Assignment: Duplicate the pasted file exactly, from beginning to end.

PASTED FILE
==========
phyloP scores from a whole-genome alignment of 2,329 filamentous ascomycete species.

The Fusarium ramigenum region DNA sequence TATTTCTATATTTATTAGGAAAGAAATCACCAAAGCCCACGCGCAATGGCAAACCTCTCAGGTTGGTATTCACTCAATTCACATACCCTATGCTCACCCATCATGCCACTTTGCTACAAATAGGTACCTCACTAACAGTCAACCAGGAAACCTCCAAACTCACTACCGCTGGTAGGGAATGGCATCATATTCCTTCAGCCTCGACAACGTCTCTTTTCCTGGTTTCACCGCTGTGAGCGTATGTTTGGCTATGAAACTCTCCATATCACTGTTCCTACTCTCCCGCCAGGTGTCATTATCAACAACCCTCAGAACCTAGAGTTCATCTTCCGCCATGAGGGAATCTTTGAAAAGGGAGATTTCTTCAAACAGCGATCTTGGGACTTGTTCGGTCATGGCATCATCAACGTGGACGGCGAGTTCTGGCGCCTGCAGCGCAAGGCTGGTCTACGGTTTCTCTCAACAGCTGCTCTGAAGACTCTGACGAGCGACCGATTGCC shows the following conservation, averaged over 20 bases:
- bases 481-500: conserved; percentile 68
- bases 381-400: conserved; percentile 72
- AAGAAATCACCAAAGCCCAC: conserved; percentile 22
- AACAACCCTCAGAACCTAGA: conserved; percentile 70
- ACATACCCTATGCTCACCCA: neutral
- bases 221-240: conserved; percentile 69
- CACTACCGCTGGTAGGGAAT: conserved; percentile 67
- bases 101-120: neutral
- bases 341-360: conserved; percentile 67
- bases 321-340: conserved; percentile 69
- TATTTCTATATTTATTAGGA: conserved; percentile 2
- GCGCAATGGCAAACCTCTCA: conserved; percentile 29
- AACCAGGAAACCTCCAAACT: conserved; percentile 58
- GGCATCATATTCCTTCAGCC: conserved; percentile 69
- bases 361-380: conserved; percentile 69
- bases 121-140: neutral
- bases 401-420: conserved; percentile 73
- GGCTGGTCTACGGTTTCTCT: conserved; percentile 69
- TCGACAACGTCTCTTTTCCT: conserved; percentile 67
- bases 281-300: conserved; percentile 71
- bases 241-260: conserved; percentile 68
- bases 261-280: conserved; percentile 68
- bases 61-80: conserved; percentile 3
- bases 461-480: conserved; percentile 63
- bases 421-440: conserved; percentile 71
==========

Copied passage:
phyloP scores from a whole-genome alignment of 2,329 filamentous ascomycete species.

The Fusarium ramigenum region DNA sequence TATTTCTATATTTATTAGGAAAGAAATCACCAAAGCCCACGCGCAATGGCAAACCTCTCAGGTTGGTATTCACTCAATTCACATACCCTATGCTCACCCATCATGCCACTTTGCTACAAATAGGTACCTCACTAACAGTCAACCAGGAAACCTCCAAACTCACTACCGCTGGTAGGGAATGGCATCATATTCCTTCAGCCTCGACAACGTCTCTTTTCCTGGTTTCACCGCTGTGAGCGTATGTTTGGCTATGAAACTCTCCATATCACTGTTCCTACTCTCCCGCCAGGTGTCATTATCAACAACCCTCAGAACCTAGAGTTCATCTTCCGCCATGAGGGAATCTTTGAAAAGGGAGATTTCTTCAAACAGCGATCTTGGGACTTGTTCGGTCATGGCATCATCAACGTGGACGGCGAGTTCTGGCGCCTGCAGCGCAAGGCTGGTCTACGGTTTCTCTCAACAGCTGCTCTGAAGACTCTGACGAGCGACCGATTGCC shows the following conservation, averaged over 20 bases:
- bases 481-500: conserved; percentile 68
- bases 381-400: conserved; percentile 72
- AAGAAATCACCAAAGCCCAC: conserved; percentile 22
- AACAACCCTCAGAACCTAGA: conserved; percentile 70
- ACATACCCTATGCTCACCCA: neutral
- bases 221-240: conserved; percentile 69
- CACTACCGCTGGTAGGGAAT: conserved; percentile 67
- bases 101-120: neutral
- bases 341-360: conserved; percentile 67
- bases 321-340: conserved; percentile 69
- TATTTCTATATTTATTAGGA: conserved; percentile 2
- GCGCAATGGCAAACCTCTCA: conserved; percentile 29
- AACCAGGAAACCTCCAAACT: conserved; percentile 58
- GGCATCATATTCCTTCAGCC: conserved; percentile 69
- bases 361-380: conserved; percentile 69
- bases 121-140: neutral
- bases 401-420: conserved; percentile 73
- GGCTGGTCTACGGTTTCTCT: conserved; percentile 69
- TCGACAACGTCTCTTTTCCT: conserved; percentile 67
- bases 281-300: conserved; percentile 71
- bases 241-260: conserved; percentile 68
- bases 261-280: conserved; percentile 68
- bases 61-80: conserved; percentile 3
- bases 461-480: conserved; percentile 63
- bases 421-440: conserved; percentile 71